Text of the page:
BATTIPAGLIA: Sure. You want to go with some of the companies that dominate their business and have used the recession as a chance to improve their competitive position. What comes to mind immediately is a company like Intel. What comes to mind is Johnson & Johnson in the healthcare sector.

Merrill Lynch has kept its balance through all this as a financial services giant, and at the same time I go with smaller companies that will benefit from recovery. LSI Logic in the chip sector, IVAX (ph) in the generic drug industry, North Fork (ph) Bank amongst financial services companies. This is a very good way to get a balanced portfolio was an ex-bull market up.

DOBBS: Do you or the company own these stocks?

BATTIPAGLIA: We do, yes.

DOBBS: OK. What do you think of those ideas, from an economic perspective?

ACHUTHAN: From an economic perspective, I think that to the extent that these companies are well positioned for a recovery, some companies may not be. But to the extent these are, they are likely to benefit from a sustained recovery. If you realize that there is going to be a recovery, then you gear up production and capacity to take advantage of that.

DOBBS: We want to wind up with a final forecast from you Lakshman. Interest rates higher or lower over the next six months?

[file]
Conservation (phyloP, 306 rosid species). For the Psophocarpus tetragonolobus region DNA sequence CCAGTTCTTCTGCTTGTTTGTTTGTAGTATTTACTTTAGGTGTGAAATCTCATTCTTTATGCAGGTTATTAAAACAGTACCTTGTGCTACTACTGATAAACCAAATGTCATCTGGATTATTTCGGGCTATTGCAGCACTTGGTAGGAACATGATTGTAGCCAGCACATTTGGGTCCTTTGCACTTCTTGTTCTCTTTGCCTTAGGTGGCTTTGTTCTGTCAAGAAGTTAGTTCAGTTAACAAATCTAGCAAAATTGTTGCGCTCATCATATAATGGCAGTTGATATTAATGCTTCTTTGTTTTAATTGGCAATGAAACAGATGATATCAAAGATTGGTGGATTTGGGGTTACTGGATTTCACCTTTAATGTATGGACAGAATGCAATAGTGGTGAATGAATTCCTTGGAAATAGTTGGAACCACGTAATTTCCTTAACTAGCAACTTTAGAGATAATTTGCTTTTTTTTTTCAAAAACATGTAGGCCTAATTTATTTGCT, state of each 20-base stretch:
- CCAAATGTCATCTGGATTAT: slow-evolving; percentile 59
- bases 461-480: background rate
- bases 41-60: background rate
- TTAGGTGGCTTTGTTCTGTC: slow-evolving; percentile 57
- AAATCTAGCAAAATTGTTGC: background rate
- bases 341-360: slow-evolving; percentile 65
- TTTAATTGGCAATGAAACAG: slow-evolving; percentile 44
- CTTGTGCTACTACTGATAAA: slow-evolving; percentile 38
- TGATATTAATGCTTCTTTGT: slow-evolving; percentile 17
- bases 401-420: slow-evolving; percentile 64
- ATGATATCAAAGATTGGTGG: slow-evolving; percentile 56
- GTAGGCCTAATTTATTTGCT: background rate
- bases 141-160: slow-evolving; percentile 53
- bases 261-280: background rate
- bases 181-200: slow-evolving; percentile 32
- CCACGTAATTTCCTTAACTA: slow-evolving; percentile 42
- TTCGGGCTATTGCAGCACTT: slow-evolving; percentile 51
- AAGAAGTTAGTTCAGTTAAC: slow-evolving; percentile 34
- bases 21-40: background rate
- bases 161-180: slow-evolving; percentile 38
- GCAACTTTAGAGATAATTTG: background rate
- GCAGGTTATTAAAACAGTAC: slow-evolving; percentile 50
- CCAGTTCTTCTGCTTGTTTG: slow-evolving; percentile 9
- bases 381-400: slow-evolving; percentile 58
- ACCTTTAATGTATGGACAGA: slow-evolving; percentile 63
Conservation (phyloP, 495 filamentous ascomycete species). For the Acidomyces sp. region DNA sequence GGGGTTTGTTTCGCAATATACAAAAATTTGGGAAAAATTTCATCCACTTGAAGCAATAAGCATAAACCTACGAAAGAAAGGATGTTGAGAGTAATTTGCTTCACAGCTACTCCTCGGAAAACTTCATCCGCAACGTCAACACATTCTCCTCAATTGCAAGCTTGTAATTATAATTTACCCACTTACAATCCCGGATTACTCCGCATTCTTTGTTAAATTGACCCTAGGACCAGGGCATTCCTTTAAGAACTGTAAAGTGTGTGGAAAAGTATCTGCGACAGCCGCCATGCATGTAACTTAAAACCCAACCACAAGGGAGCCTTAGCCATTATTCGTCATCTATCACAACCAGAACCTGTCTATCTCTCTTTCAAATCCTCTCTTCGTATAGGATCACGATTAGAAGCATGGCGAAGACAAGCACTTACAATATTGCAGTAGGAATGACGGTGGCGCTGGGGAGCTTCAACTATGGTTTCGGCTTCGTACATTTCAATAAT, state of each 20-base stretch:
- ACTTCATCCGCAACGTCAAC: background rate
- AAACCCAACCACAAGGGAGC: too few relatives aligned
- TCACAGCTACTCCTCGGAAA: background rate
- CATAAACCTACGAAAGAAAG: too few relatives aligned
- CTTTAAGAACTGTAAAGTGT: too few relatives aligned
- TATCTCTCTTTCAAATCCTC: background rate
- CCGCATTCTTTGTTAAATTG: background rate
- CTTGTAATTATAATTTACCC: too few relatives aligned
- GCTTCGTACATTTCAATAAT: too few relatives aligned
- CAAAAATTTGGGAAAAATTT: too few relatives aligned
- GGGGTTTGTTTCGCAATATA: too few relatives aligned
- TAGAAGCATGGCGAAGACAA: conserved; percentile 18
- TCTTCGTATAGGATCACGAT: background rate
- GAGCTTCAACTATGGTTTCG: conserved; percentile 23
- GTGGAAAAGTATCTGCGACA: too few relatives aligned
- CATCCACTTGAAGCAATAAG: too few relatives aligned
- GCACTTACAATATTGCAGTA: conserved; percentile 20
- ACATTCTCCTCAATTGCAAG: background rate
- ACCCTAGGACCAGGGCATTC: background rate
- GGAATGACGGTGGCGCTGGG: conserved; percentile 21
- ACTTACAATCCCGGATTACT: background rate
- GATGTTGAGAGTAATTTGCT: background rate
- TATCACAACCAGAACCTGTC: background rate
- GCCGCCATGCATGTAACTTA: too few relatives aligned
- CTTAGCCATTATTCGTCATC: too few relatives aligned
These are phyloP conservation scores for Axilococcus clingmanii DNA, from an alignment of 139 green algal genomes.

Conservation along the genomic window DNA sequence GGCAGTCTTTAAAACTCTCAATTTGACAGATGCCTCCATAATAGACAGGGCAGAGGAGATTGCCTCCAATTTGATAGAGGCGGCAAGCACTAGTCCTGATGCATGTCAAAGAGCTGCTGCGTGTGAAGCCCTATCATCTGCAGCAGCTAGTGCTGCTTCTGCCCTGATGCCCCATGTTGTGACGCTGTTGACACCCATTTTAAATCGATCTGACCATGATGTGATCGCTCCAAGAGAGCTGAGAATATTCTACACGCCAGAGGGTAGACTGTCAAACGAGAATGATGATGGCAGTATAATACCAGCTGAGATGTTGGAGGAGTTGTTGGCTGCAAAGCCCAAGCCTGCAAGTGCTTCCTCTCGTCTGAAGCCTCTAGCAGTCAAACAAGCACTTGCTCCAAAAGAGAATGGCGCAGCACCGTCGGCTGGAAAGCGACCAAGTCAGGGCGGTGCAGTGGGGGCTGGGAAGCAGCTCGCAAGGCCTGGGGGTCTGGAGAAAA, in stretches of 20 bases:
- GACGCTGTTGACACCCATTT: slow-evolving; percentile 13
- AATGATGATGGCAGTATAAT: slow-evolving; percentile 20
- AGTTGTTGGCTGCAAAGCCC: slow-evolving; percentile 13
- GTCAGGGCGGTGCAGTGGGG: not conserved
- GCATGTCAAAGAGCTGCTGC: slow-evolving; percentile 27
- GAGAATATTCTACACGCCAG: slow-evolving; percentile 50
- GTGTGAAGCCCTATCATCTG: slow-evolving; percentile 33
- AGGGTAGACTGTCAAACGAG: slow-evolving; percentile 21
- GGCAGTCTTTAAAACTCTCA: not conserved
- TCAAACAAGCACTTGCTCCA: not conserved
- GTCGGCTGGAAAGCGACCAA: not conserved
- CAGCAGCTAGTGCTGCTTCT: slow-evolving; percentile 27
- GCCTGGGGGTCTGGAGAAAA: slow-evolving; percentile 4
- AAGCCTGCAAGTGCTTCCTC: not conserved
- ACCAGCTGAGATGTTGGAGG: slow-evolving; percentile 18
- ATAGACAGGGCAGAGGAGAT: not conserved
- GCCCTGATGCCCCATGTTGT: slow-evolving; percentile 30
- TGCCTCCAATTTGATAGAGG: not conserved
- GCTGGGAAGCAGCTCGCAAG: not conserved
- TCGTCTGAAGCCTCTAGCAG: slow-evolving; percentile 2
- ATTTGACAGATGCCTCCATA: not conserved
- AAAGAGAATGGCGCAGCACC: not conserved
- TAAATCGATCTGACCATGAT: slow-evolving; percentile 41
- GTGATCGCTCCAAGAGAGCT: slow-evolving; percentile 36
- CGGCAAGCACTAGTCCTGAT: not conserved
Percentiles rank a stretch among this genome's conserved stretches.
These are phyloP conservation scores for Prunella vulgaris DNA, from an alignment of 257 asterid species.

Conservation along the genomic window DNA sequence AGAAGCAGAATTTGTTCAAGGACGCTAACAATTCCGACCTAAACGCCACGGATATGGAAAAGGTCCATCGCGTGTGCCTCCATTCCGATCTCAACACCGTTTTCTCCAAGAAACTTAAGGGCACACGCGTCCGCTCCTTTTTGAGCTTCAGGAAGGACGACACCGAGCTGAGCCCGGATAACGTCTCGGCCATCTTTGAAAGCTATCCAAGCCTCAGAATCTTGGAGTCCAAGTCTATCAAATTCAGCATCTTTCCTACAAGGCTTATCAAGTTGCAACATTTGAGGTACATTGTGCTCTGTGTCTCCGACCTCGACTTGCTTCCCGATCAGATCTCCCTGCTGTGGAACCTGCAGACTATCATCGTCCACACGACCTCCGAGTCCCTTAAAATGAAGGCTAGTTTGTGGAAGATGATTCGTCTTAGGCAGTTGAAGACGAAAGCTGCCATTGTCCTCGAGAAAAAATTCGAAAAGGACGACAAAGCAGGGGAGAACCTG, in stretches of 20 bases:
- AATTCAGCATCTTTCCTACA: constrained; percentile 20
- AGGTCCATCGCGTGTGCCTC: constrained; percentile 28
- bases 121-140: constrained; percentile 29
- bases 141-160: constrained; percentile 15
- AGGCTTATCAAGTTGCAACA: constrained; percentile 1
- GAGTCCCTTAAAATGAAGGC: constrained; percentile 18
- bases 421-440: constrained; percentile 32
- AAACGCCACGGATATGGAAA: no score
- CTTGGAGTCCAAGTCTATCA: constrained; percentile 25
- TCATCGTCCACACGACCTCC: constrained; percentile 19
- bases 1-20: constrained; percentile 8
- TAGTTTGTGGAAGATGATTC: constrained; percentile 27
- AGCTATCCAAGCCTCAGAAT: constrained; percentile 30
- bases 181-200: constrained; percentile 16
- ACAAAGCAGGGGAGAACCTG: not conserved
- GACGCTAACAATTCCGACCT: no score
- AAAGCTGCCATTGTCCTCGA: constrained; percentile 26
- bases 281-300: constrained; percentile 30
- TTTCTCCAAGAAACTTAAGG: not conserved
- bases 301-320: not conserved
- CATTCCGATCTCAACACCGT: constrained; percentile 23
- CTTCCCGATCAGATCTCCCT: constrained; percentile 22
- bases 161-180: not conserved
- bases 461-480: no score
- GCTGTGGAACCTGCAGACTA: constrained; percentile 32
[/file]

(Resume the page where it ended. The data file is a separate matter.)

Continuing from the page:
ACHUTHAN: Basically flat.

DOBBS: GDP growth?

ACHUTHAN: Positive, sustained positive GDP.

DOBBS: Three percent, four percent for the year?

ACHUTHAN: Sure that sounds plausible and I think that an acceleration is possible towards year end.

DOBBS: Business investment?

ACHUTHAN: Coming back because as the economy comes back, profits come back and that gives you investment.

DOBBS: All right. Gentlemen, it is good to have you here, and I suspect just about everyone listening to you and watching you tonight is hoping you're both right.

BATTIPAGLIA: New highs on the Dow and the S&P to follow on that as well.

DOBBS: I like it.


DOBBS: Joe Battipaglia, Lakshman Achuthan, thank you very much.

ACHUTHAN: Thank you.